It seems that the environment is on everyone’s minds this week.
During his first trip to the U.S., Pope Francis will address Congress, an event around which environmental groups have planned a major climate rally expected to draw hundreds of thousands of participants. Hundreds of prominent figures and organizations are meeting at the Clinton Global Initiative Annual Meeting this weekend to discuss solutions to global, environmental and human rights issues. New Yorkers are also congregating this week to celebrate Climate Week and advocate for more innovative climate change solutions.
While these conversations may be happening through many different channels and among many types of people, one thing is clear: people of all stripes are ready to act for positive environmental change.
But we must remember that not every proposed “solution” is equal. For example, in an attempt to take steps toward alleviating climate change, several governments around the world have enacted biofuel mandates in the hopes that replacing gasoline with fuel distilled from biomass would reduce carbon emissions. Case in point, the U.S.’s Renewable Fuel Standard (RFS) mandates billions upon billions of gallons of biofuels are blended into your gasoline, a mandate that is almost exclusively met through the production of corn ethanol. This is great for corn farmers, who lobby hard to ensure the law remains in place. However, because the production of corn ethanol produces an immense amount of greenhouse gas emissions, this policy has been found to actually increase emissions while also increasing competition for agricultural resources and the price of food, thus exacerbating world hunger.
Here are a few of the many pieces of evidence that demonstrate that “green” solutions like the RFS just aren’t working:
In short: PNAS recently published a study that found that climate change mitigation policies, policies like the RFS that are dedicated to biofuel production, often require significant amounts of water resources and increase water stress across the country. In fact, this dependence on biofuels could cause a 42 percent increase in U.S. water consumption by 2100.
In short: University of Wisconsin-Madison found that seven million acres of grassland were converted to plant corn crops for ethanol production between 2008 and 2012, which “mimics the extreme land-use change that led up to the Dust Bowl in the 1930s,” the study’s author, Tyler Lark, said. “Most new cropland was planted to corn that may ultimately fill our gas tanks…we could be, in a sense, plowing up prairies with each mile we drive.”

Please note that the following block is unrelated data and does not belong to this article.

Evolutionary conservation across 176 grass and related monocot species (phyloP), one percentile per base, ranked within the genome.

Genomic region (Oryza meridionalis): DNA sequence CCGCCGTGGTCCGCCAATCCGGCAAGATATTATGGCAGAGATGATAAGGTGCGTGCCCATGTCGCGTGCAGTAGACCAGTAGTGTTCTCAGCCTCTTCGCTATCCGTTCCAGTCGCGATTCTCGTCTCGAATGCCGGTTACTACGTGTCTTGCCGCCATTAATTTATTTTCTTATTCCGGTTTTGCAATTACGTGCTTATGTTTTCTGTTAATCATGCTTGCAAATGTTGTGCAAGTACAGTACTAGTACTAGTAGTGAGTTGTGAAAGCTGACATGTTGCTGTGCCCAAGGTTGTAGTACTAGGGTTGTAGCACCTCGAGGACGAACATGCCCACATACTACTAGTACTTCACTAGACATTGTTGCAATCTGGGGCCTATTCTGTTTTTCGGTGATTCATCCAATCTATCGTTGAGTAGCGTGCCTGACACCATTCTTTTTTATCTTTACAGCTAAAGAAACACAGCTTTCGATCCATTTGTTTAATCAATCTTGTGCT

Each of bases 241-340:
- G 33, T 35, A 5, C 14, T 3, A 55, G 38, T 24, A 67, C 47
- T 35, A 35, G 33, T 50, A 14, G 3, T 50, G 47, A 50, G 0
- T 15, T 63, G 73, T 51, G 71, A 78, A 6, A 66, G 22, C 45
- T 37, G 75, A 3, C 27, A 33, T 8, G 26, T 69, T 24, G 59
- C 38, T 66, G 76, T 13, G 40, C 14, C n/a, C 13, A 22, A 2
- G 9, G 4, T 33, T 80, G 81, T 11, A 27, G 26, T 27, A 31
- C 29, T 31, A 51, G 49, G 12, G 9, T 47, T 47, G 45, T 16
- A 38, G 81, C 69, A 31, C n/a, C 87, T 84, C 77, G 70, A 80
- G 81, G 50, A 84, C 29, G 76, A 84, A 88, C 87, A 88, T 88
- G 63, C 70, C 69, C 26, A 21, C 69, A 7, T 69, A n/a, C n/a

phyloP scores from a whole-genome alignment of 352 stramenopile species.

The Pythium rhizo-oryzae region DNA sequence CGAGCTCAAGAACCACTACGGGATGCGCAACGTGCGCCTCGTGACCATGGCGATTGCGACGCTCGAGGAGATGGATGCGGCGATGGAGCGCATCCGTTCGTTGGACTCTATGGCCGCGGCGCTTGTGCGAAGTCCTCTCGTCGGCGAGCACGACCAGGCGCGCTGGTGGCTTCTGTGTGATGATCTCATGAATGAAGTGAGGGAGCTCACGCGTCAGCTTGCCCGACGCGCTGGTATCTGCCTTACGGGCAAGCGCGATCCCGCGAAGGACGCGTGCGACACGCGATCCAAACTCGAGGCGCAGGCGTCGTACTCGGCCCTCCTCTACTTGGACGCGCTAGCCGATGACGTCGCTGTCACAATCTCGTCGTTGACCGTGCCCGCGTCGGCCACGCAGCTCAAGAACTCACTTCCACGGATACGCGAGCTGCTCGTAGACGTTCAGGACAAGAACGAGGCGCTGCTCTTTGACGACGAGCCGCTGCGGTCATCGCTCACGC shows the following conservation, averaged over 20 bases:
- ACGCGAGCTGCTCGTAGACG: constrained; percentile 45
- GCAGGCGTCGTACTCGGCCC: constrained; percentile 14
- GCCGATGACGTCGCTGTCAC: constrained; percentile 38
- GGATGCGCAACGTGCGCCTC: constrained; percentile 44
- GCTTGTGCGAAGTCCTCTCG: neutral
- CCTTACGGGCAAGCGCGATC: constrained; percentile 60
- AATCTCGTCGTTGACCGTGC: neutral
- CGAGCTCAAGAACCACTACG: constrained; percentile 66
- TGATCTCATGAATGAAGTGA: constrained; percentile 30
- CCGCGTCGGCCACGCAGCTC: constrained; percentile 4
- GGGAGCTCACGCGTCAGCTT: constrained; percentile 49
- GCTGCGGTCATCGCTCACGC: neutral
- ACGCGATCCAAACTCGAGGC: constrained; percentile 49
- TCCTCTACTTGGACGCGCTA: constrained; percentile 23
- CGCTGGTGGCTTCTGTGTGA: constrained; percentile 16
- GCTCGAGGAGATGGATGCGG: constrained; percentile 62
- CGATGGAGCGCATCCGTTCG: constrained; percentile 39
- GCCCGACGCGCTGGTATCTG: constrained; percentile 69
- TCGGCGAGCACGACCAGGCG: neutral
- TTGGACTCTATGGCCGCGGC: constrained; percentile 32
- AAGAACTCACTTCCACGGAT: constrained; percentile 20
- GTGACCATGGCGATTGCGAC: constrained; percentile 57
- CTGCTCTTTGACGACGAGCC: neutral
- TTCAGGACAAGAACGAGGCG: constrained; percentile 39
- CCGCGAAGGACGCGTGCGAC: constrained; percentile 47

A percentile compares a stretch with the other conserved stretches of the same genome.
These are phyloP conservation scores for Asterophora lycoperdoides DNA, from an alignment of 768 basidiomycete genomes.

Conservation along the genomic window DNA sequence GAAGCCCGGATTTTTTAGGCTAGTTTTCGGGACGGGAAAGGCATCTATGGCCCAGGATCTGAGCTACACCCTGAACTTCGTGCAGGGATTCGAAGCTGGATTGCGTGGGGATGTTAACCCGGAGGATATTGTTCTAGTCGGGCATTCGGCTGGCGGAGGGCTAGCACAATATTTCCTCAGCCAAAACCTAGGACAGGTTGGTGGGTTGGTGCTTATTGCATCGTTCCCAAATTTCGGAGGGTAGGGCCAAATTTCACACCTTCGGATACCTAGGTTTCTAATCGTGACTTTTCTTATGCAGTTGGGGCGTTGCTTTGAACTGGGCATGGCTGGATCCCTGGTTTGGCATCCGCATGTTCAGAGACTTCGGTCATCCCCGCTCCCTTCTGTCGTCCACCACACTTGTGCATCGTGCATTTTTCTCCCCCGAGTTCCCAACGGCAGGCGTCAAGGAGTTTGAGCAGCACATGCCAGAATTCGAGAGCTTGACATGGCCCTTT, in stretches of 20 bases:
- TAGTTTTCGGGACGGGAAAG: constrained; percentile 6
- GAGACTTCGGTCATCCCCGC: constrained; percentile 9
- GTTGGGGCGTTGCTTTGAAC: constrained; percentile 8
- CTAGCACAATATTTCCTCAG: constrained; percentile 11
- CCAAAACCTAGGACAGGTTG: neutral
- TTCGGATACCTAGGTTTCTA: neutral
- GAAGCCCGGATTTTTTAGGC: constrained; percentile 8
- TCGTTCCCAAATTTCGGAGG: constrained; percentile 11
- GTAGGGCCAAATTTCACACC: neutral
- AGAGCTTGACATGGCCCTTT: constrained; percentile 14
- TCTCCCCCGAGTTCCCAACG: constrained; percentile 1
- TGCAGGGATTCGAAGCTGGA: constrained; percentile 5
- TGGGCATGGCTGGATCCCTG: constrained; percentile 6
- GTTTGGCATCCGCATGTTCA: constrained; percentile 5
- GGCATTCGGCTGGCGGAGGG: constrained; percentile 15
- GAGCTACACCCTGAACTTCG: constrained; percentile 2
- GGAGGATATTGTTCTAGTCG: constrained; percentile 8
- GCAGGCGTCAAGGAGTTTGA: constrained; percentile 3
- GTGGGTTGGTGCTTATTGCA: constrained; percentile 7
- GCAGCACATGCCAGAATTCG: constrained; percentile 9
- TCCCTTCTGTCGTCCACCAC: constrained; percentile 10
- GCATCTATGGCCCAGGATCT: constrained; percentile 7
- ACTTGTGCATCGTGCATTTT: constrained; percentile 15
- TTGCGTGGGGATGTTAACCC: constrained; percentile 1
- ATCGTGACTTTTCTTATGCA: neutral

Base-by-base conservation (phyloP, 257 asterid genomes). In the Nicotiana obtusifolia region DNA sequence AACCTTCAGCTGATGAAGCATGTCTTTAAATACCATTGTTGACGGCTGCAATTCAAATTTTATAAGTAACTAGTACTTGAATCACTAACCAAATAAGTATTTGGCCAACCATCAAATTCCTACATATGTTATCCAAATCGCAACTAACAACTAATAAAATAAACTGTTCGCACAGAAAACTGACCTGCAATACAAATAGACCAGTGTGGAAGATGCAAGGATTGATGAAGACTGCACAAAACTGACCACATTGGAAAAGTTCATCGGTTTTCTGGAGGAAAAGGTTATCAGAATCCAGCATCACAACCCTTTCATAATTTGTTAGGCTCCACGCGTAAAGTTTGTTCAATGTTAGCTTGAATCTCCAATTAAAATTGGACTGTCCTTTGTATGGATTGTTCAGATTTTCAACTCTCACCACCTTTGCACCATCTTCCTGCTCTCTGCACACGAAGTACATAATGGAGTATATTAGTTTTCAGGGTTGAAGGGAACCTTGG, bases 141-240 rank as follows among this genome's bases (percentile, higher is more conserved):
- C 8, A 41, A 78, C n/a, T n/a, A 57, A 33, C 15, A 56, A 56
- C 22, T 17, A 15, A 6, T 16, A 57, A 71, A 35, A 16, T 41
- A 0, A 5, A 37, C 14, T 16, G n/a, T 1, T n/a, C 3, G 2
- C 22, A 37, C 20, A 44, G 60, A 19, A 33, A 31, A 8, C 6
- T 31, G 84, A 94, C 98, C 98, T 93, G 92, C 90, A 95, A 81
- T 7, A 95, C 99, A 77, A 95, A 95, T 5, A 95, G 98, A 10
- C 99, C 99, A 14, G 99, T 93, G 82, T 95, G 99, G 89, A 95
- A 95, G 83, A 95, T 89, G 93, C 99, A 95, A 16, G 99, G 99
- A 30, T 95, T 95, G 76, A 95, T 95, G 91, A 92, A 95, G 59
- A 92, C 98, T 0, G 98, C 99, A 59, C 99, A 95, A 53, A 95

In short: A Woodrow Wilson School of Public & International Affairs paper has revealed that, in an effort to grow crops to meet fuel mandates, farmers are converting vast amounts of Africa’s ecologically sensitive and biologically important savannas into factory farms to produce biofuels. African savannas are home to an immense diversity of animals and converting just half of Africa’s savannas “would increase the level of greenhouse gases in the atmosphere for more than 50 years.”
In short: A study from the Cooperative Institute for Research in Environmental Sciences (CIRES) and National Oceanic and Atmospheric Administration (NOAA) found that “ethanol emissions [from a major U.S. ethanol refinery] are 30 times higher than government estimates,” and these emissions can contribute to the formation of ground level ozone, a pollutant that can negatively affect human health—a frightening finding for anyone who lives near one of the 229 ethanol production facilities in the United States.
Despite this mountain of irrefutable scientific research, this environmentally harmful mandate remains law, thanks to the heavy lobbying of the powerful corn ethanol industry. At a time when our environmental problems are only getting worse, continuing such ineffective policies isn’t just irresponsible—it’s insane. It’s time to take action for real environmental solutions. Join us and take action today.